I met the ghost of Tilla Jogian Hindu Temple, Jhelum, Pakistan

tilla jogian

Tilla  Jogian Hindu and Sikh temples.

I had decided to turn back my 4×4 after a grueling 3 hours of extreme off-road driving, navigating boulders, mudslides, sheer ledges, and humid conditions — in my ascent to reach the 1st century BC ascetic retreat Tilla Jogian.

The moment I headed downhill on a 40-degree descent, suddenly a woodcutter appeared out of nowhere. He had bloodshot eyes and a drawl that was not native to Jhelum. He encouraged me to push on ahead on a barely visible stone track with thick vegetation scraping the paint off my vehicle saying, “mai le ke jawan ga (I will take you to the top)”. I was wary of the ax-wielding hermit in the middle of a dark, damp jungle with rain-fed ponds, but the way he said it gave me assurance that we were going to be safe.

I drove through thick vegetation to create space for my hulking 4×4 that seemed to squeak and groaning under the strain of an impossibly rocky track.

After a few minutes that seemed like a lifetime, the crown of tilla jogian site appeared right beside us like a solid rock cliff. A few sharp turns later, a meadow opened up into the ancient Tilla Gorakhnath or Balnath Hindu monastery. I took a minute to absorb the sensory overload of the Tilla Jogian when I suddenly remembered about my passenger; the mysterious character was nowhere to be found! Maybe the spirits of Gorakhnath or Guru Nanak wanted me to experience enlightenment at their site.

The weather at Tilla Jogian Hindu and Sikh Temple complex is most pleasant in the peak summer season. The temperature at Tilla Jogian top never rises above 30 Degrees Celsius. In winters, it gets really cold. Since it is far from Tilla Jogian Army firing range, there is no risk of injury while you are there. The map of route, location and Google maps image are all pasted below for your reference. 

There is a Phalina Noor Dam right at the foothills of Tilla Jogian Hindu temple and Sikh Gurdwara Complex, worth visiting itself. 

These are the 5 takeaways from Tilla Jogian temple complex:-

The tranquility and aura of the place are unmistakable. The cool breeze, scents of flora, clouds floating past me, and the 3200 ft. cliff overlooking Eastern Punjab is just heavenly. There are several cliffs besides this one that is at a short hike from the main square. It’s absolutely quiet here; you can hear your heartbeat amongst rustling vegetation. 

Building temples in Tilla Jogian must a feat of engineering.

The complex has 12 decrepit temples, dug up by grave robbers for gold coins and gem-studded swords. The complex still has its grandeur and reverence. The only thing I dug up was mud from my tires so that my vehicle wouldn’t slide.


Then there is the British DC’s summer home, the sacred ponds, forest rest house, servant quarters, and the Gurdwara. The pond was supposed to catch rainfall and baptize Hindus to this order, but it has sprung a leak now.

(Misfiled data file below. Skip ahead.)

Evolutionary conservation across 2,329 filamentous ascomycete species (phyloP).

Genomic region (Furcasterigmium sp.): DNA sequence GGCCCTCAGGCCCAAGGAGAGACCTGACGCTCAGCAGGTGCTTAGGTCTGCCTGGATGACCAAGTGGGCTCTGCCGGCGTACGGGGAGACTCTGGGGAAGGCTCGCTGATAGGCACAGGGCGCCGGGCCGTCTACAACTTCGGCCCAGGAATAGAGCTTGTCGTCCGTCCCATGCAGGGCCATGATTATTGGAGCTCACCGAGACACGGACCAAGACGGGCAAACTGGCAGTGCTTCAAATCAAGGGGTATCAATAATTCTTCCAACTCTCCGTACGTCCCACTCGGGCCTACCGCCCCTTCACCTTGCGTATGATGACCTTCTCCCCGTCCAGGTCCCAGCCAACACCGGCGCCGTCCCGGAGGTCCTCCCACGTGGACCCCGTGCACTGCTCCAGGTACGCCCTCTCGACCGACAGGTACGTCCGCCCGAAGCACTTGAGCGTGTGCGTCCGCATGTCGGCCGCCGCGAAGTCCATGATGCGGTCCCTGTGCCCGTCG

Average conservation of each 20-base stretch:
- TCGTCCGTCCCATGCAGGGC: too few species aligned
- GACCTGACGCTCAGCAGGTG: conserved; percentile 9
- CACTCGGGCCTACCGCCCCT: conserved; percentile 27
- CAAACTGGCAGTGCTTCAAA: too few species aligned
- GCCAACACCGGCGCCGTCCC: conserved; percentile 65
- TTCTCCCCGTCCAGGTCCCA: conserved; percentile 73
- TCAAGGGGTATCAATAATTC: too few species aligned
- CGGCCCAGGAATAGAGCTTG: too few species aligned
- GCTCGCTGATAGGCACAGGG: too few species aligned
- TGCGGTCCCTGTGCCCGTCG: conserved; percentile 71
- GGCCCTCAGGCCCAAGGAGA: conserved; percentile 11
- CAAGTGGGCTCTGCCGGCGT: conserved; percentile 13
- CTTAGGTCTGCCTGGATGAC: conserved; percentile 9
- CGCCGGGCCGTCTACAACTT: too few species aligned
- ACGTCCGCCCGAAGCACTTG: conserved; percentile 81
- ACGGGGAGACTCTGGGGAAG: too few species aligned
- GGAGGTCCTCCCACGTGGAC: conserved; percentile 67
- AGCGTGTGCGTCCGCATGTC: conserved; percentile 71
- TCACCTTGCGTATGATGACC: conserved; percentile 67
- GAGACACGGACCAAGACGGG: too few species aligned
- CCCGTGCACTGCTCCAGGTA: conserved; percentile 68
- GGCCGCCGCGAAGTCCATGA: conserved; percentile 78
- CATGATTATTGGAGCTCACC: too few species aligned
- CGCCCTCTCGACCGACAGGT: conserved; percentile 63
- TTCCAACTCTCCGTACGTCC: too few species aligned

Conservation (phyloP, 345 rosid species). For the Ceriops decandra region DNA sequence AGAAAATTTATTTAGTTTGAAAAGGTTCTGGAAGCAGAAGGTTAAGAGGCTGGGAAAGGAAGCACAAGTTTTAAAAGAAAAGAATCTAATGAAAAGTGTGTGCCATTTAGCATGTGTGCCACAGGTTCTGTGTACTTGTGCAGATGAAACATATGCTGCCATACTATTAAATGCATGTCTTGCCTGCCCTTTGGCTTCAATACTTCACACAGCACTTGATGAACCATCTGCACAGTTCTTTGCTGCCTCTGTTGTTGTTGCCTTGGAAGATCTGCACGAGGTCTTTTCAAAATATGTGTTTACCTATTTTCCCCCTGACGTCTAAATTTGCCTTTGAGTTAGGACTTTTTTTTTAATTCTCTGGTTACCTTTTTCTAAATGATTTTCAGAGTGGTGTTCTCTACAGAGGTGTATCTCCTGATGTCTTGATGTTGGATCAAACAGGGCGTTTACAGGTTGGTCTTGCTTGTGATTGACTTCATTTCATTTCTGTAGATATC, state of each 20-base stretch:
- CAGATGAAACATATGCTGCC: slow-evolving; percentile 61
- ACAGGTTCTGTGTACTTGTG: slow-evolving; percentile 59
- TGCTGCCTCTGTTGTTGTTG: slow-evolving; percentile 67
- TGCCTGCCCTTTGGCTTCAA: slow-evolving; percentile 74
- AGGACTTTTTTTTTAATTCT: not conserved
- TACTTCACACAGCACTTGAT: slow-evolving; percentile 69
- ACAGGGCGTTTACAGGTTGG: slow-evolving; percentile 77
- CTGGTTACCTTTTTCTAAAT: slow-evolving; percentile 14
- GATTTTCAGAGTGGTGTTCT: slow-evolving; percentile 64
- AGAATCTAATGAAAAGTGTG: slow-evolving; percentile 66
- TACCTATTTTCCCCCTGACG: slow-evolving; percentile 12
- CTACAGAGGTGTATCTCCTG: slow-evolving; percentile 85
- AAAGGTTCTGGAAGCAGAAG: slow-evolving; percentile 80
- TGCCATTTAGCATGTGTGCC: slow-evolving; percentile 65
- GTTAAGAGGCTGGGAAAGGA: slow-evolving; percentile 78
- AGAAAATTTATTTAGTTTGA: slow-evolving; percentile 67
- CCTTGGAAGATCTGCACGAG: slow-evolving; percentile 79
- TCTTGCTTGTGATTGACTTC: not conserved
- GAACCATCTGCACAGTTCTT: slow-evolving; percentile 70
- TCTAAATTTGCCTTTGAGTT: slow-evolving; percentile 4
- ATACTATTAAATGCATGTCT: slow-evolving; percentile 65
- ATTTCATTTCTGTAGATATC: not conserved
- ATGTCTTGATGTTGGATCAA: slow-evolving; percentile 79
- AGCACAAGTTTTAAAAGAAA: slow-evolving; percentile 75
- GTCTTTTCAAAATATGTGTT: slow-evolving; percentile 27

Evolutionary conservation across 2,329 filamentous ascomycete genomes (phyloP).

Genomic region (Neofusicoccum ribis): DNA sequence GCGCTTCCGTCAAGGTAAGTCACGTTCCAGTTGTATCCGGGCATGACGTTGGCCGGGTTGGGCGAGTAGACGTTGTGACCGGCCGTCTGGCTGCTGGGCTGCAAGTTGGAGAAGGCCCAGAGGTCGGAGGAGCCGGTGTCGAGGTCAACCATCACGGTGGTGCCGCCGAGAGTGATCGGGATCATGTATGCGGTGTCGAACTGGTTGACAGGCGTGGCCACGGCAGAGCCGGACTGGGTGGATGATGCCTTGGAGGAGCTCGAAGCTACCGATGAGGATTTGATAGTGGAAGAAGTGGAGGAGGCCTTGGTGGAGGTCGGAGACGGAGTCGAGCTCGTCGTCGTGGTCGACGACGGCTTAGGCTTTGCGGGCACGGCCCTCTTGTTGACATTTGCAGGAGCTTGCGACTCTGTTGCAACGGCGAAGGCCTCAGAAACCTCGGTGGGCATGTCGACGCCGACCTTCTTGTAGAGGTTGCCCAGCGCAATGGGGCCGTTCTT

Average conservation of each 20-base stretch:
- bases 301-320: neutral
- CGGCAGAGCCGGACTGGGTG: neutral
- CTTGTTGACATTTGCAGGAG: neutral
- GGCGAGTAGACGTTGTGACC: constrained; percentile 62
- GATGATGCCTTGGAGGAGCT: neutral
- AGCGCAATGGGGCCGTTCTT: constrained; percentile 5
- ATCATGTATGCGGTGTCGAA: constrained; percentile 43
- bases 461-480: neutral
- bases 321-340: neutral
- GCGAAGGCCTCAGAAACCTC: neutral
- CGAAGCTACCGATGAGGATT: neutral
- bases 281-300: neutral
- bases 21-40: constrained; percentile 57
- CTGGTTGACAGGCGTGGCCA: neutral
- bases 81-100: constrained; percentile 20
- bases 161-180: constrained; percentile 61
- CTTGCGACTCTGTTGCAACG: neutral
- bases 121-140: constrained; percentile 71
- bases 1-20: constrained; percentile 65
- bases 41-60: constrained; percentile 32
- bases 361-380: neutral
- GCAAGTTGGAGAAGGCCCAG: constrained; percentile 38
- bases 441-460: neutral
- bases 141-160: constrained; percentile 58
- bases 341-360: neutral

The history starts from the mention of Gorakhnath in ancient Hindu narratives dating back to BC times. Gorakhnath was the most influential Hindu priest on this side of the fence. He founded the ‘kanphatta (pierced ear)’ mystical order that preferred asceticism. Even today Gorakhnath followers spread across India and Nepal. Who would have imagined Nepali Gorkhas were actually named after a Pakistani hermit? (That’s a joke). Guru Nanak (1469 -1539) the founder of Sikhism meditated here for 40 days. Ranjit Singh (1780-1839) built a monument on an adjacent peak, in respect of his Guru. The Mughal Akbar (1556-1605) came here several times and commented on the ancient history of the place. Ahmad Shah Abdali ransacked the temple in the mid-1700s. Even Ranjha had his ears pierced at this site when Heer dumped him for the richer Khera family (Heer Ranjha, 1766). The most interesting historical snippet is the mention of Alexander’s historians of how Porus’s elephants ran up a ‘hill of filnath (Balnath)’ to plead gods not to fight the invader. The fauna I saw there were wild boars, peacocks, migratory gulls, camels, dingo dogs, and beautiful birds. I was told there were Urial (mountain goats) there as well, which I didn’t see. The ecology was still preserved. The flora was pine trees, acacia, wild pomegranate, and vast fields of untouched cannabis. I guess the hermits knew how to party too!You can also hike to the top from a village named Bheit. Do not attempt to hike 3 hours to the top unless you are very fit and can carry 5 kgs of water. The rocky (boulder) track for 4×4 vehicles is very rough. It starts just 10 minutes after leaving Rohtas Fort from the rear. It is marked by a green Mazar sign. Turn left and head into the hill for a 3 hrs. journey to the top. It will get very hot on the way with no water or food. Do bring your hunting knife, tow strap, fuel can, and shovel, just in case your vehicle gets stuck — as mine did.
If you can bring enough water, this place is an ideal camping site for summers. I am sure Indians would be rushing to visit this place the minute Pakistan allows religious tourism.

On your way back, don’t forget to visit Rohtas Fort,


Siri Chowa Sahib Singh Gurudwara,Grave of Khair un Nisa, some references mention her being a trusted fighter of Sher Shah Suri.Do watch the video.

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  1. Abrar Hussain says:

    You describe your journey interestingly

  2. Dr Ghazala Inamulhaq says:

    Very interesting

  3. Very interesting and very well written

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